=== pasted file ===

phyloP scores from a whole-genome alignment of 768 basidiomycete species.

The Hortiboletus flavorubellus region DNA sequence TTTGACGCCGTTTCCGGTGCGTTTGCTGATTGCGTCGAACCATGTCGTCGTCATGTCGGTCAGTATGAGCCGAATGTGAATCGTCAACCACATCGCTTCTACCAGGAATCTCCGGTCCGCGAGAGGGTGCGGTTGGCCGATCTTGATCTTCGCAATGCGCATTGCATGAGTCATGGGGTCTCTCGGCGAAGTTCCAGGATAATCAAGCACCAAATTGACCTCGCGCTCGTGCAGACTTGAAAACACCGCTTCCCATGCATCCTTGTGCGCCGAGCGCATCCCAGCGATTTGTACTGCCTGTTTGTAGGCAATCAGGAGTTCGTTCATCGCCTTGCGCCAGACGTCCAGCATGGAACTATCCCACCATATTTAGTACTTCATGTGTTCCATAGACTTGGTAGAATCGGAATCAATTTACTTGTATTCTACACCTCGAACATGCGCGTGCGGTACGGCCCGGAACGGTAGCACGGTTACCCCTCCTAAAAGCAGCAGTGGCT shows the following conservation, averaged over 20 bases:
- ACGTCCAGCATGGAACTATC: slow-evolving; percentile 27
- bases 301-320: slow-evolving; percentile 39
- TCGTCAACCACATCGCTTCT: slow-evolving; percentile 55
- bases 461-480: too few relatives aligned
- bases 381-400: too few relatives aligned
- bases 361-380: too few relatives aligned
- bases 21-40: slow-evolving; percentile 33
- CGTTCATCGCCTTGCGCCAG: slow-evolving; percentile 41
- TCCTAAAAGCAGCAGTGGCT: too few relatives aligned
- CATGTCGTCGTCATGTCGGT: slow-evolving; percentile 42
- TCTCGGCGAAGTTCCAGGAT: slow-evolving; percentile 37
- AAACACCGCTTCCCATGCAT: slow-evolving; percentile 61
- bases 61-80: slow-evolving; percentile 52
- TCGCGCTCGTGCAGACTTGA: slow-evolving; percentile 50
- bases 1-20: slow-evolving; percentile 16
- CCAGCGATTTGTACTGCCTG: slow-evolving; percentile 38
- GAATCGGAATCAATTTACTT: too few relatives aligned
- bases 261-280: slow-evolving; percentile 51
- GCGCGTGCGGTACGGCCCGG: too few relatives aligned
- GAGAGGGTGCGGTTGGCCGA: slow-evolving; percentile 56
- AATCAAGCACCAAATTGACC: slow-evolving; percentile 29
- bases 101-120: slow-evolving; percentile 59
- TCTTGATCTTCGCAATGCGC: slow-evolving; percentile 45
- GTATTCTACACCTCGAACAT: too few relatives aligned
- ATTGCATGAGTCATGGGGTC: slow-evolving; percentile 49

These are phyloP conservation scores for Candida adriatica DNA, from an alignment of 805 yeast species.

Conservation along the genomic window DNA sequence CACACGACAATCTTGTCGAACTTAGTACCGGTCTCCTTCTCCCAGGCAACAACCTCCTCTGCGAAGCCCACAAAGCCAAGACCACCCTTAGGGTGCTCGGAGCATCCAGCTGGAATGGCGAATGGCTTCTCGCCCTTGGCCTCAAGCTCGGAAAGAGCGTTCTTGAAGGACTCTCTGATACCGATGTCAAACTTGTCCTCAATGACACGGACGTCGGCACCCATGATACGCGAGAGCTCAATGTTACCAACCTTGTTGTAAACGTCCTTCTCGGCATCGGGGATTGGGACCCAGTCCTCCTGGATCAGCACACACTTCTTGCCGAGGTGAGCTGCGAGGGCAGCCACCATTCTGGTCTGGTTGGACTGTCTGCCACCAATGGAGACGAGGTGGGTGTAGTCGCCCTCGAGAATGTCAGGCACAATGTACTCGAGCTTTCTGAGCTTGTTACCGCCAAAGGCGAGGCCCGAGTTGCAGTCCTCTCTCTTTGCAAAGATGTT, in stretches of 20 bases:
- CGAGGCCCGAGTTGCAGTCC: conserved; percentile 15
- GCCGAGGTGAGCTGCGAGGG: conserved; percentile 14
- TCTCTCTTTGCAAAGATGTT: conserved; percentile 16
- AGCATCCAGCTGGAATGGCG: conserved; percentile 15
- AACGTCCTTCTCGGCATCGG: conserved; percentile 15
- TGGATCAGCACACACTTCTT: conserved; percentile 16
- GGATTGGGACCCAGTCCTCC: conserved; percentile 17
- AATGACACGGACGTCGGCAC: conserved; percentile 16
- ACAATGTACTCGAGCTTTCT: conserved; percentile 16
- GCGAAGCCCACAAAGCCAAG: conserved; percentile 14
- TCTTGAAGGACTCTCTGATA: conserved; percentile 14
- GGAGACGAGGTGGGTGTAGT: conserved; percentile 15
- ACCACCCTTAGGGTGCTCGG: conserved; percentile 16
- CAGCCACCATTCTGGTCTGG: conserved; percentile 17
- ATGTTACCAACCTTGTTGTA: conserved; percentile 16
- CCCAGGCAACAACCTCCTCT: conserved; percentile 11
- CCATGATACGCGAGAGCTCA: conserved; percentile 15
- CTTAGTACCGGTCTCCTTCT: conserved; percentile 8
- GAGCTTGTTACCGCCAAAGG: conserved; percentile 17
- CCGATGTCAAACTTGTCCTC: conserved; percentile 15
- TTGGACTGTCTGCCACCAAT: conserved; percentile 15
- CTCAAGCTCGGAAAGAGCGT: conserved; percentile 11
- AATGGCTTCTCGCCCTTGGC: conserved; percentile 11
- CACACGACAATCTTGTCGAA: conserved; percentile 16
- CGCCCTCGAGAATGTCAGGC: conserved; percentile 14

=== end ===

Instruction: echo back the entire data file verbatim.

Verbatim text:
phyloP scores from a whole-genome alignment of 768 basidiomycete species.

The Hortiboletus flavorubellus region DNA sequence TTTGACGCCGTTTCCGGTGCGTTTGCTGATTGCGTCGAACCATGTCGTCGTCATGTCGGTCAGTATGAGCCGAATGTGAATCGTCAACCACATCGCTTCTACCAGGAATCTCCGGTCCGCGAGAGGGTGCGGTTGGCCGATCTTGATCTTCGCAATGCGCATTGCATGAGTCATGGGGTCTCTCGGCGAAGTTCCAGGATAATCAAGCACCAAATTGACCTCGCGCTCGTGCAGACTTGAAAACACCGCTTCCCATGCATCCTTGTGCGCCGAGCGCATCCCAGCGATTTGTACTGCCTGTTTGTAGGCAATCAGGAGTTCGTTCATCGCCTTGCGCCAGACGTCCAGCATGGAACTATCCCACCATATTTAGTACTTCATGTGTTCCATAGACTTGGTAGAATCGGAATCAATTTACTTGTATTCTACACCTCGAACATGCGCGTGCGGTACGGCCCGGAACGGTAGCACGGTTACCCCTCCTAAAAGCAGCAGTGGCT shows the following conservation, averaged over 20 bases:
- ACGTCCAGCATGGAACTATC: slow-evolving; percentile 27
- bases 301-320: slow-evolving; percentile 39
- TCGTCAACCACATCGCTTCT: slow-evolving; percentile 55
- bases 461-480: too few relatives aligned
- bases 381-400: too few relatives aligned
- bases 361-380: too few relatives aligned
- bases 21-40: slow-evolving; percentile 33
- CGTTCATCGCCTTGCGCCAG: slow-evolving; percentile 41
- TCCTAAAAGCAGCAGTGGCT: too few relatives aligned
- CATGTCGTCGTCATGTCGGT: slow-evolving; percentile 42
- TCTCGGCGAAGTTCCAGGAT: slow-evolving; percentile 37
- AAACACCGCTTCCCATGCAT: slow-evolving; percentile 61
- bases 61-80: slow-evolving; percentile 52
- TCGCGCTCGTGCAGACTTGA: slow-evolving; percentile 50
- bases 1-20: slow-evolving; percentile 16
- CCAGCGATTTGTACTGCCTG: slow-evolving; percentile 38
- GAATCGGAATCAATTTACTT: too few relatives aligned
- bases 261-280: slow-evolving; percentile 51
- GCGCGTGCGGTACGGCCCGG: too few relatives aligned
- GAGAGGGTGCGGTTGGCCGA: slow-evolving; percentile 56
- AATCAAGCACCAAATTGACC: slow-evolving; percentile 29
- bases 101-120: slow-evolving; percentile 59
- TCTTGATCTTCGCAATGCGC: slow-evolving; percentile 45
- GTATTCTACACCTCGAACAT: too few relatives aligned
- ATTGCATGAGTCATGGGGTC: slow-evolving; percentile 49

These are phyloP conservation scores for Candida adriatica DNA, from an alignment of 805 yeast species.

Conservation along the genomic window DNA sequence CACACGACAATCTTGTCGAACTTAGTACCGGTCTCCTTCTCCCAGGCAACAACCTCCTCTGCGAAGCCCACAAAGCCAAGACCACCCTTAGGGTGCTCGGAGCATCCAGCTGGAATGGCGAATGGCTTCTCGCCCTTGGCCTCAAGCTCGGAAAGAGCGTTCTTGAAGGACTCTCTGATACCGATGTCAAACTTGTCCTCAATGACACGGACGTCGGCACCCATGATACGCGAGAGCTCAATGTTACCAACCTTGTTGTAAACGTCCTTCTCGGCATCGGGGATTGGGACCCAGTCCTCCTGGATCAGCACACACTTCTTGCCGAGGTGAGCTGCGAGGGCAGCCACCATTCTGGTCTGGTTGGACTGTCTGCCACCAATGGAGACGAGGTGGGTGTAGTCGCCCTCGAGAATGTCAGGCACAATGTACTCGAGCTTTCTGAGCTTGTTACCGCCAAAGGCGAGGCCCGAGTTGCAGTCCTCTCTCTTTGCAAAGATGTT, in stretches of 20 bases:
- CGAGGCCCGAGTTGCAGTCC: conserved; percentile 15
- GCCGAGGTGAGCTGCGAGGG: conserved; percentile 14
- TCTCTCTTTGCAAAGATGTT: conserved; percentile 16
- AGCATCCAGCTGGAATGGCG: conserved; percentile 15
- AACGTCCTTCTCGGCATCGG: conserved; percentile 15
- TGGATCAGCACACACTTCTT: conserved; percentile 16
- GGATTGGGACCCAGTCCTCC: conserved; percentile 17
- AATGACACGGACGTCGGCAC: conserved; percentile 16
- ACAATGTACTCGAGCTTTCT: conserved; percentile 16
- GCGAAGCCCACAAAGCCAAG: conserved; percentile 14
- TCTTGAAGGACTCTCTGATA: conserved; percentile 14
- GGAGACGAGGTGGGTGTAGT: conserved; percentile 15
- ACCACCCTTAGGGTGCTCGG: conserved; percentile 16
- CAGCCACCATTCTGGTCTGG: conserved; percentile 17
- ATGTTACCAACCTTGTTGTA: conserved; percentile 16
- CCCAGGCAACAACCTCCTCT: conserved; percentile 11
- CCATGATACGCGAGAGCTCA: conserved; percentile 15
- CTTAGTACCGGTCTCCTTCT: conserved; percentile 8
- GAGCTTGTTACCGCCAAAGG: conserved; percentile 17
- CCGATGTCAAACTTGTCCTC: conserved; percentile 15
- TTGGACTGTCTGCCACCAAT: conserved; percentile 15
- CTCAAGCTCGGAAAGAGCGT: conserved; percentile 11
- AATGGCTTCTCGCCCTTGGC: conserved; percentile 11
- CACACGACAATCTTGTCGAA: conserved; percentile 16
- CGCCCTCGAGAATGTCAGGC: conserved; percentile 14